Background: Survivors of stage I lung cancer are at increased risk of subsequent malignancies. Specific data on risk of subsequent malignancies are underreported in the literature. We studied the incidence of stage I lung cancer and the incidence of all second malignancies in survivors.
Methods: Data from the Surveillance, Epidemiology and End Results 9 database were analyzed to calculate the incidence of stage I lung cancer and subsequent malignancies from 1998 to 2007. The risk of subsequent malignancies is reported as a standardized incidence ratio (observed incidence [O]/expected incidence [E]).
Results: The incidence rate of stage I lung cancer increased slowly from 1988 (8, confidence interval [CI]: 7.6-8.4) to 2003 (9.2, CI: 8.9-9.6) and more rapidly from 2003 to 2007 (11.2, CI: 10.8-11.7). The risk of developing a second lung cancer is highest in the first year with the O/E at 6.78 (CI: 6.29-7.31) and continues to be high at 10 years (O/E 4.12; CI: 4.44-4.80). Laryngeal cancer has the highest incidence in the first year (O/E 9.78; CI: 7.51-12.51) and continues to be high at 10 years (O/E 3.55; CI: 1.77-6.34). For gastrointestinal cancers, there is increased risk of colon (O/E 1.33; CI: 1.22-1.44), esophagus (O/E 2.29; CI: 1.85-2.89), and stomach (O/E 1.43; CI: 1.15-1.75) cancers. The increased risk of bladder cancer (O/E 1.83; CI: 1.65-2.03) remains high even at 10 years after the diagnosis of stage I lung cancer.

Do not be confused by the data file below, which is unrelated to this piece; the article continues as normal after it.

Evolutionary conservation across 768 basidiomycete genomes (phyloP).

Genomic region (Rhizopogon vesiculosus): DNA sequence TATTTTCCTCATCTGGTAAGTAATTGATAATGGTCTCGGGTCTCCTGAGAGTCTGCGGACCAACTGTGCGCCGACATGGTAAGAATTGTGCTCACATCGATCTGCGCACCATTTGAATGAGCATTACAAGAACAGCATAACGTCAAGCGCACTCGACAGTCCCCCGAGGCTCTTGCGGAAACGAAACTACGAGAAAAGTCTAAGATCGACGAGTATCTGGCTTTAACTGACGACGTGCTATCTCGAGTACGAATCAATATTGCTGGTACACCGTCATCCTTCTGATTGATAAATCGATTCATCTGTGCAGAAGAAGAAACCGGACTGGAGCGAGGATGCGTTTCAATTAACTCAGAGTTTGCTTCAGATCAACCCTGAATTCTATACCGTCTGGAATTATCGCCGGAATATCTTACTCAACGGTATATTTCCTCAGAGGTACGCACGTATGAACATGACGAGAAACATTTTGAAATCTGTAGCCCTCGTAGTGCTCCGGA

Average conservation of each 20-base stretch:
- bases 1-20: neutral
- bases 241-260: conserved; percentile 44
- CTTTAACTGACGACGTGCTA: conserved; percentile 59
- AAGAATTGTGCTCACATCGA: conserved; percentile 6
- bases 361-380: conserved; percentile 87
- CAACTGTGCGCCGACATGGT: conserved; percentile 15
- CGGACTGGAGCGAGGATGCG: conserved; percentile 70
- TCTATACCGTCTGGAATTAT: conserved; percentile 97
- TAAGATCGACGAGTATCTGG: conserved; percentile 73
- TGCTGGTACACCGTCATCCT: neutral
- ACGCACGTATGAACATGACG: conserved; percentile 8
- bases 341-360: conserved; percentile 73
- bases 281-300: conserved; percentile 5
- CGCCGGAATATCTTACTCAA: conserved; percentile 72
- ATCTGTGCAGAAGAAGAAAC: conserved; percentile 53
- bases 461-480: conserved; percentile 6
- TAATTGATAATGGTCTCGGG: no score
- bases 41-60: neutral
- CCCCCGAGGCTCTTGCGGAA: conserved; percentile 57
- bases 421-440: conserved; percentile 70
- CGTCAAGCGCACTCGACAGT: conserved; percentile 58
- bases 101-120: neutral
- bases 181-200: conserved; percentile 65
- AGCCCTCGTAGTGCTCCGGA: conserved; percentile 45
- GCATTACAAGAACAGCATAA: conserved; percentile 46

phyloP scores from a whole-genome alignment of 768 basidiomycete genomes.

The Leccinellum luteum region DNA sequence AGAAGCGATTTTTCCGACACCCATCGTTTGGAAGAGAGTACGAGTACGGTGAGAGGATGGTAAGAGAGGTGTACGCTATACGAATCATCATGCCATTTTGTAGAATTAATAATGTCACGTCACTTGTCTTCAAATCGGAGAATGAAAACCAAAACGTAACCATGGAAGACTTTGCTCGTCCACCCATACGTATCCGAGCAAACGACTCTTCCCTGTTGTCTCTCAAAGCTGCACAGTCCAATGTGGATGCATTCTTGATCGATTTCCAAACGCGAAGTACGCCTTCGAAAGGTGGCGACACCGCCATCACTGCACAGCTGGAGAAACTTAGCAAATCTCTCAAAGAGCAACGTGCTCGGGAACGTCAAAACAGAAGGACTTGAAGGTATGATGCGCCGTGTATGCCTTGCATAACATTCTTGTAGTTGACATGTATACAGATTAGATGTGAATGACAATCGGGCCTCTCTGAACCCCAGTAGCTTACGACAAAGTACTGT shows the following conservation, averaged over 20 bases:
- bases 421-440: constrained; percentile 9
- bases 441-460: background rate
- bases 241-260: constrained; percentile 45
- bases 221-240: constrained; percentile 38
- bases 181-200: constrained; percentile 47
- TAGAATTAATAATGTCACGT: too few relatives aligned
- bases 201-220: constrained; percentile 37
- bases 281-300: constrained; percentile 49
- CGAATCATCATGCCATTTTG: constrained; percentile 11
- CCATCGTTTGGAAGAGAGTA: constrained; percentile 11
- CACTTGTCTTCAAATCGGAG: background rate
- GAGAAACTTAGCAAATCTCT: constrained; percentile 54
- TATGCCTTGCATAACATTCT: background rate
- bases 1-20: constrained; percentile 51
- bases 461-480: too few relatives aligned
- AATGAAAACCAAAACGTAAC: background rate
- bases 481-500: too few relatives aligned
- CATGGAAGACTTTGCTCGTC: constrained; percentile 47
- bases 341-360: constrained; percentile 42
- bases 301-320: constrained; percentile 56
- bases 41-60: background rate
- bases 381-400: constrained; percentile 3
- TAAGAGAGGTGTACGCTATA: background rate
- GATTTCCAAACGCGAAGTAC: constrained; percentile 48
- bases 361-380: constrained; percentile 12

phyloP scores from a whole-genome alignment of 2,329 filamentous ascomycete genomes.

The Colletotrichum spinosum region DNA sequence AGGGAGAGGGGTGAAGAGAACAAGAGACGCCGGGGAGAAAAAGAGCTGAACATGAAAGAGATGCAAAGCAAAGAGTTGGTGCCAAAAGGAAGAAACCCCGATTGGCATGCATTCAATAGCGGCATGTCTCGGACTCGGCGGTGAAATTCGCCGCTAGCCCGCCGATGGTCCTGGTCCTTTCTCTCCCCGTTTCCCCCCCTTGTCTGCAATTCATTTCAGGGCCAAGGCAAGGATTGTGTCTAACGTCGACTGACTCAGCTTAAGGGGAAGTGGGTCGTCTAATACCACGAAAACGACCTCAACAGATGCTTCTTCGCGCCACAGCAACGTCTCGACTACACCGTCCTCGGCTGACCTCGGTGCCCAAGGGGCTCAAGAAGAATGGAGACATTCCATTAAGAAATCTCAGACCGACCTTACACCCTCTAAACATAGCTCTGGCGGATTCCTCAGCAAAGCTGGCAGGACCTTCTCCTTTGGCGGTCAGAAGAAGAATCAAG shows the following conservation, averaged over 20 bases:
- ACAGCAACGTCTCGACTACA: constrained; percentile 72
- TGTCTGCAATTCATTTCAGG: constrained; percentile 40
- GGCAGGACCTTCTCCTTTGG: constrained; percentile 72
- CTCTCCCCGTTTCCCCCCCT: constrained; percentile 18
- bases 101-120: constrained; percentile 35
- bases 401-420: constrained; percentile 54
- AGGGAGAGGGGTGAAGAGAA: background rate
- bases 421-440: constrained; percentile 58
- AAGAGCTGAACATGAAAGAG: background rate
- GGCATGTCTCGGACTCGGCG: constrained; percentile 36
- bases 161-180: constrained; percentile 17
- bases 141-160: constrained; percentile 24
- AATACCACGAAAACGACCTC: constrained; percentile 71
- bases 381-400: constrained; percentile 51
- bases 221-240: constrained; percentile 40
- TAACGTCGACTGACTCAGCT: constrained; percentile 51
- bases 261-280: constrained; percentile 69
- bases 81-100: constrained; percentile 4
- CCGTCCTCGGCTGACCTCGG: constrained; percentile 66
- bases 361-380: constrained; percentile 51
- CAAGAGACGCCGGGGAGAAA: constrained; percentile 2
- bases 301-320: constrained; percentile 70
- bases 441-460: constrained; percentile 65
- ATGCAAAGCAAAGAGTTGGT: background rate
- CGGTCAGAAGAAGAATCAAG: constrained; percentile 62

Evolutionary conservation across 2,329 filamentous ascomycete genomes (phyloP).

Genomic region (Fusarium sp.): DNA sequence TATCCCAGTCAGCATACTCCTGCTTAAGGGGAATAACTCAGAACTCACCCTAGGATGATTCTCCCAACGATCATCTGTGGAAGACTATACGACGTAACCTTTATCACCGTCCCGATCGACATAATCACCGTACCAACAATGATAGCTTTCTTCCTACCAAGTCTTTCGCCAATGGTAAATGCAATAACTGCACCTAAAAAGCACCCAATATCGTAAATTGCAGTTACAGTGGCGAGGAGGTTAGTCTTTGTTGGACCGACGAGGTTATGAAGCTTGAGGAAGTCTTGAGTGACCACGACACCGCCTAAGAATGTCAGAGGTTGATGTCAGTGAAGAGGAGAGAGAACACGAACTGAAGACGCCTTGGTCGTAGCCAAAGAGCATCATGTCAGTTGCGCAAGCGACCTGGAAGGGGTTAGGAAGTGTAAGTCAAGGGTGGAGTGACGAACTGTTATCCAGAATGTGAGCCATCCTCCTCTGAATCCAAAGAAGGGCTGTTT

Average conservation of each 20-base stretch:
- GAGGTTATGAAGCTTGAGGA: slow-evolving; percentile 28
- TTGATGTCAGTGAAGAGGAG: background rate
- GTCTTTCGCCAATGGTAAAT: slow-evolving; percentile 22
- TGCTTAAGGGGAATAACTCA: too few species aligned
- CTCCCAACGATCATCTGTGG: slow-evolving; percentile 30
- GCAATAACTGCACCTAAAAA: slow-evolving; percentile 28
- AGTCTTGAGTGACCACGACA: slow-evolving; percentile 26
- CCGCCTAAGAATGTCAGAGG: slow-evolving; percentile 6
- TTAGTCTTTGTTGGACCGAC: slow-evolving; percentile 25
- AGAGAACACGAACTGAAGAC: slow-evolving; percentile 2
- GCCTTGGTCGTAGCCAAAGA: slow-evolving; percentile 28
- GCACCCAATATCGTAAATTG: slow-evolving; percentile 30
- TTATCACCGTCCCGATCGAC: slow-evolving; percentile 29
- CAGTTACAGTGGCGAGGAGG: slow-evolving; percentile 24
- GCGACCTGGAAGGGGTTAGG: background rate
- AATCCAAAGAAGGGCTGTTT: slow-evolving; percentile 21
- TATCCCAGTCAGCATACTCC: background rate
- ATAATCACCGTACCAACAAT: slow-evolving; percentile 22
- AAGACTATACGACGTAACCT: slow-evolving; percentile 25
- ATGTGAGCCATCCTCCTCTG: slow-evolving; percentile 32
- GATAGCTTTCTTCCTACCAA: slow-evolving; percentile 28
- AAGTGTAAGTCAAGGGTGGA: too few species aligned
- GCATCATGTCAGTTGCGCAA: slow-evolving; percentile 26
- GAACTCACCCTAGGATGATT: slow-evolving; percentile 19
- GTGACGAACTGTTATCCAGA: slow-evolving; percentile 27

Conclusions: There is increasing incidence of stage I lung cancer. Survivors of stage I are at increased risk of certain second malignancies.